The complete Salam Pax interview

The complete Salam Pax interview
: Here’s my translation of the complete Salam Pax interview in the Austrian magazine Format. I put up excerpts a few days ago and this complete version (including the previous excerpt) adds a few interesting points but not a great deal. Stefan Kaltenbrunner, who interviewed the Baghdad blogger (they were roommates when he lived in Vienna some years ago) sent the complete text, auf Deutsch, to blogger Paul Boutin, who put it up. I translated the entirety below. (Click on the “more” to read the whole interview.) As before, my friends will, I’m sure, correct any mistakes I made (I’ve already emailed an appeal).

: Format: Your Internet diary from Baghdad made you tremendously popular in the West. When your website suddenly became inaccessible, many feared for the life of “Salam Pax.” Now that the war is over, how’s it going for you?

: Salam Pax: It goes well. Recently, I’ve been working for an NGO called the Campaign for Innocent Civilian Victims (CICV). Sometimes my friend Raed and I translate for journalists. But mostly I don’t do much. I often simply wander through town, open my eyes, and watch the unbelievable things that happen in Baghdad today.

: Format: For sometime your diary was regarded as a fake. Shortly before the war began, there were rumors that — depending on the version — you alternately worked for the CIA or for the Iraqi secret service…

: Salam Pax: Well, clearly, that’s all correct… No, honestly: It was all dangerous and I simply had good luck. I knew of other Iraqi Internet diaries that were blocked on the net. It was my good luck that in Iraq, no one in the regime or elsewhere seemed to care very much, which surprised me. On the other hand, there are not many Iraqis who have access to the Internet… In addition, I wrote in English. If I had written in Arabic, it probably would have been easier to find out who I am.

: Format: Are you in danger?

: Salam Pax: I believe at the moment that I’m not in direct danger for my life. But I can’t be a hundred percent certain. Therefore, I do not want my last name written or my photo printed.

: Format: How many people knew the identity of Salam Pax during the war?

: Salam Pax: In Iraq, only my brother and my friend Raed, who returned to Baghdad shortly before the war. Out of the country, only a couple of friends in Austria, where I’d studied, and in the USA.

: Format: Your family knew nothing?

: Salam Pax: Oh, no! There’s a difficult history with my parents… During the war, the Arab-language news program of the BBC had a story about my virtual diary. Coincidentally, my father was in the first floor of our house and heard the story on the radio. Then he came down the stairs and told everyone the strange story of this mysterious Internet blogger, who supplied the world with news from Baghdad. (Laughs). At that moment, I sought to keep my composure, but in reality I thought I was going to die… [Check my translation: In diesem Moment versuchte ich die Fassung zu wahren, aber in Wirklichkeit dachte ich, ich mu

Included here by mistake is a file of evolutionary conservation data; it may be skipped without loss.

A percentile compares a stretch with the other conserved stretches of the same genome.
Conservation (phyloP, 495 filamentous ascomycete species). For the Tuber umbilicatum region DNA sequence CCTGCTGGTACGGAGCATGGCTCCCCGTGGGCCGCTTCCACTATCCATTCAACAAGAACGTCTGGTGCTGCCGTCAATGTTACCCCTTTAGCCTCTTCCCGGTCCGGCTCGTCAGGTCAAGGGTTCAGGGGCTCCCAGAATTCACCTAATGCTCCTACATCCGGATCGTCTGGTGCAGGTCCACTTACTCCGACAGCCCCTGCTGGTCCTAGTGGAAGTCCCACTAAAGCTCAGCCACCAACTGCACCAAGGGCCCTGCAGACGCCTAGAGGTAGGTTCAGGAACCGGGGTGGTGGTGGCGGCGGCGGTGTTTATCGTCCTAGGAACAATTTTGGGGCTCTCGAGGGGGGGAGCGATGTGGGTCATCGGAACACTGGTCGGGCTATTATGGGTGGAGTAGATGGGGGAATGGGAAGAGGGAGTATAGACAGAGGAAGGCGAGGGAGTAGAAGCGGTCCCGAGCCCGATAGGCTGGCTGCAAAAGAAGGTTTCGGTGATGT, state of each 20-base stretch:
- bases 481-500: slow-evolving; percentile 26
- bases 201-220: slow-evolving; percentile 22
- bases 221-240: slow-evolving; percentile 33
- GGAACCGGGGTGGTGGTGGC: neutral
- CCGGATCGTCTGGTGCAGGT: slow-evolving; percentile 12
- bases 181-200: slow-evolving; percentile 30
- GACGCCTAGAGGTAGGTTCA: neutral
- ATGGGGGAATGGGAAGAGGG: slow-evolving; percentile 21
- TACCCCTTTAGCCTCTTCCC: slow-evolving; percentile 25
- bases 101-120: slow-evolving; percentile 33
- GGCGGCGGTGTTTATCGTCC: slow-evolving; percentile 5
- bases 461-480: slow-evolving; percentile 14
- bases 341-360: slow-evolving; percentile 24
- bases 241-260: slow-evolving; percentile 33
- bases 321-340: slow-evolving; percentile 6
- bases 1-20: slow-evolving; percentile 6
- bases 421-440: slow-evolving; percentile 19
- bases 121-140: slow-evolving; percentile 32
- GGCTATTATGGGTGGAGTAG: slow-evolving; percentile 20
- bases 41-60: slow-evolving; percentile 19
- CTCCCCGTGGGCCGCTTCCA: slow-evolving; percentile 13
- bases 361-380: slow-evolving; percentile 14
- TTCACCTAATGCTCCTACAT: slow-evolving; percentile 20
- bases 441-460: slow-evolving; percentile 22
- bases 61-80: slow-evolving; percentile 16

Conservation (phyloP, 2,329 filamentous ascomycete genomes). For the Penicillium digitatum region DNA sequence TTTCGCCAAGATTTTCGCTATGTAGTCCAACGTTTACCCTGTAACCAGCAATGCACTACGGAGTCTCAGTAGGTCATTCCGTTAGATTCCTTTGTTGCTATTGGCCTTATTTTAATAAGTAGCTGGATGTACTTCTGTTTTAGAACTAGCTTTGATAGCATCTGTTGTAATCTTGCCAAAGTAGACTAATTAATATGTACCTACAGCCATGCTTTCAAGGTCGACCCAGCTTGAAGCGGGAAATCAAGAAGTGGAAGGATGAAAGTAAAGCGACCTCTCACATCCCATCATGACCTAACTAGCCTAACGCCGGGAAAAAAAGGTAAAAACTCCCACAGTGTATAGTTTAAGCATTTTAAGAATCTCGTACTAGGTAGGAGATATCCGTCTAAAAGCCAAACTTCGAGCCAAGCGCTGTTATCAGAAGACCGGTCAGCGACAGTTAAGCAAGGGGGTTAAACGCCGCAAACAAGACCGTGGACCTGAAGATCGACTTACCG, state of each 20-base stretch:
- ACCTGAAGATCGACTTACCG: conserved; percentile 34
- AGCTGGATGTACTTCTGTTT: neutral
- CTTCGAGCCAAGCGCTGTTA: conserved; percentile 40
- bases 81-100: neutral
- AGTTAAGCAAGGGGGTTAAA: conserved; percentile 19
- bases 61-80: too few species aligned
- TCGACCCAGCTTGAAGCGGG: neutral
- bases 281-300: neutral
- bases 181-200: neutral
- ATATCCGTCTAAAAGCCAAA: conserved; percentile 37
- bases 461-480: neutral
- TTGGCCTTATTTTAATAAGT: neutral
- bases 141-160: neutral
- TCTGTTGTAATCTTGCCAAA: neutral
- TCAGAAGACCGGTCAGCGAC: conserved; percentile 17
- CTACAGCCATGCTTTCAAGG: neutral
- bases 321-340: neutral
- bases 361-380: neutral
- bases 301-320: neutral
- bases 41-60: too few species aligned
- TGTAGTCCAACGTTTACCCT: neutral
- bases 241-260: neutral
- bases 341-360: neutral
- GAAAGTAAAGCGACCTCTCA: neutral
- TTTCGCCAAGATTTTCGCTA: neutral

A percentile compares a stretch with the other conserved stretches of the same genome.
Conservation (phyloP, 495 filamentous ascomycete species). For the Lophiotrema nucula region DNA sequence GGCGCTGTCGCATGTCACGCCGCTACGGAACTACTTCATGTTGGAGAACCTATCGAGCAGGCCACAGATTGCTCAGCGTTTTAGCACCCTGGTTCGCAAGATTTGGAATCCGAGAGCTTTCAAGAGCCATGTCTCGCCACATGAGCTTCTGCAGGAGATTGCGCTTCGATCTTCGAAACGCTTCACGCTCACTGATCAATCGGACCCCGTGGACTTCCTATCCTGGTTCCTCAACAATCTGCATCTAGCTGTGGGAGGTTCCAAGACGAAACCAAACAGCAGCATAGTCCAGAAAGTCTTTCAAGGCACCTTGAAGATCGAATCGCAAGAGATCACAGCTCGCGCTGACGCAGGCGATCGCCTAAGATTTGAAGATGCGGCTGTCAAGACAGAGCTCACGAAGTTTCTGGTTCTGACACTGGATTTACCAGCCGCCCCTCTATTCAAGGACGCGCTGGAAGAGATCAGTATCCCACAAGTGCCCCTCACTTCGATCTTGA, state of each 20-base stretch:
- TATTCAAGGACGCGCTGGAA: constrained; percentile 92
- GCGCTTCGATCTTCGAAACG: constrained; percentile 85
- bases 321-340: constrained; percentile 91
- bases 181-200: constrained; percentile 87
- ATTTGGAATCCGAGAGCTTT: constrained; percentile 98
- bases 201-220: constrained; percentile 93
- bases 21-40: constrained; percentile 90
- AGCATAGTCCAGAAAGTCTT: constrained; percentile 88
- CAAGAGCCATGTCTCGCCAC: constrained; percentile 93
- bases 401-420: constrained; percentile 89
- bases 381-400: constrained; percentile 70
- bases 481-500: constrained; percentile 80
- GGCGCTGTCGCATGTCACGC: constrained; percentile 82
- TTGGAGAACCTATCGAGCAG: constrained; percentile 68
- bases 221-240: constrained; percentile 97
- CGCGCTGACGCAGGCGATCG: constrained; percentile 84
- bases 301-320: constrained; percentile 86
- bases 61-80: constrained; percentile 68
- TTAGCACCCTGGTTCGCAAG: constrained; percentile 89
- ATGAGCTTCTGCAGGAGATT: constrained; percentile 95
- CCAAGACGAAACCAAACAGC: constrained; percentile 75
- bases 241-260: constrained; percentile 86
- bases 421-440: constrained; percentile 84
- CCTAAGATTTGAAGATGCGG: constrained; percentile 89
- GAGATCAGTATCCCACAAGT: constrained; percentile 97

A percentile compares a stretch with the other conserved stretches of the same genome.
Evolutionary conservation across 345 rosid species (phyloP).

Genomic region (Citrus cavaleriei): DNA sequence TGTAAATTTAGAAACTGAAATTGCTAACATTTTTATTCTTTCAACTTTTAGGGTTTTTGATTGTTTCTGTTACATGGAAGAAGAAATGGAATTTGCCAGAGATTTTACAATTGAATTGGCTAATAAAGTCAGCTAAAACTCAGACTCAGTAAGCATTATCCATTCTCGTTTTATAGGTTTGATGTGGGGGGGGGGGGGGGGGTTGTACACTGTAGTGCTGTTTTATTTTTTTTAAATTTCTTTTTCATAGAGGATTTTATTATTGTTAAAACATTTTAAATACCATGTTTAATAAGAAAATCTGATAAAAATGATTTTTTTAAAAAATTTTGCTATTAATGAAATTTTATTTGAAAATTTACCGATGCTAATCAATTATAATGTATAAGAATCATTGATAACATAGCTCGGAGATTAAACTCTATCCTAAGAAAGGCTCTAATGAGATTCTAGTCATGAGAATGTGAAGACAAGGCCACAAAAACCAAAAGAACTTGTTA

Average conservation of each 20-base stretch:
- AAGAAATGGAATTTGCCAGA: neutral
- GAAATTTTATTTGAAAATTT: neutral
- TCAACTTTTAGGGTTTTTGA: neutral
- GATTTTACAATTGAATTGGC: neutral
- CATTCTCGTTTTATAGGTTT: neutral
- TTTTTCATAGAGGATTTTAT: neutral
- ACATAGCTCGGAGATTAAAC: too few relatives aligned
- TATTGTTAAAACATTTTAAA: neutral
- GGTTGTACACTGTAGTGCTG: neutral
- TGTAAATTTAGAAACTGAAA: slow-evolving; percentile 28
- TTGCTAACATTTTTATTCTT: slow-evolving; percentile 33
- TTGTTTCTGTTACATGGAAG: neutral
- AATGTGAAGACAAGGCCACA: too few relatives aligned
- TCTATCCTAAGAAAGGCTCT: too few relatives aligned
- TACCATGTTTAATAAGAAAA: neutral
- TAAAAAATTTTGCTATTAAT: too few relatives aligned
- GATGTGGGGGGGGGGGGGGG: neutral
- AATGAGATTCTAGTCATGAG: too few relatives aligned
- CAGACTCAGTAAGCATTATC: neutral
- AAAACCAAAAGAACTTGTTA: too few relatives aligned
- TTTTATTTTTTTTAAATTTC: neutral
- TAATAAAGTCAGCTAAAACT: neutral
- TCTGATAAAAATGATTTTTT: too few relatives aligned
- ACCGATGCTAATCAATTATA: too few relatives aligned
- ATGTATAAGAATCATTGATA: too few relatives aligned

• http://site-essential.com/ Kathy K

    I got pretty much the same translation on that last sentence in the part about his father (much less smoothly than you put it). From the context; though, it’s hard to guess whether he he was going to die laughing or of fear or what.
    I think we’ve now established that he exists as a real (albeit anonymous) person who does live in Baghdad. Now to debunk the ‘secret agent’ theories… sigh.

  • button

    I’m still writing a response. I hope to complete it tonight. Early on in Warren’s essay, I’ve caught a critical error he has made, I believe. Hope to get it finished soon.

  • http://world.std.com/~mmcirvin/ Matt McIrvin

    “One thing is sure: No one is relying on the Americans. No one expects that they will do anything for us.”
    You know, if that’s true, it’s good news, in a funny way.

  • http://www.needlenose.com Swopa

    button, when you’re done, please let me know what errors you’ve found , so I can add them to my list.

  • button

    Swopa: I was planning to link you in and collected your link already, so– not to worry!

  • http://quitecontrary.blogspot.com Miranda

    The translations you ask about are correct: it’s the Austrian dialect.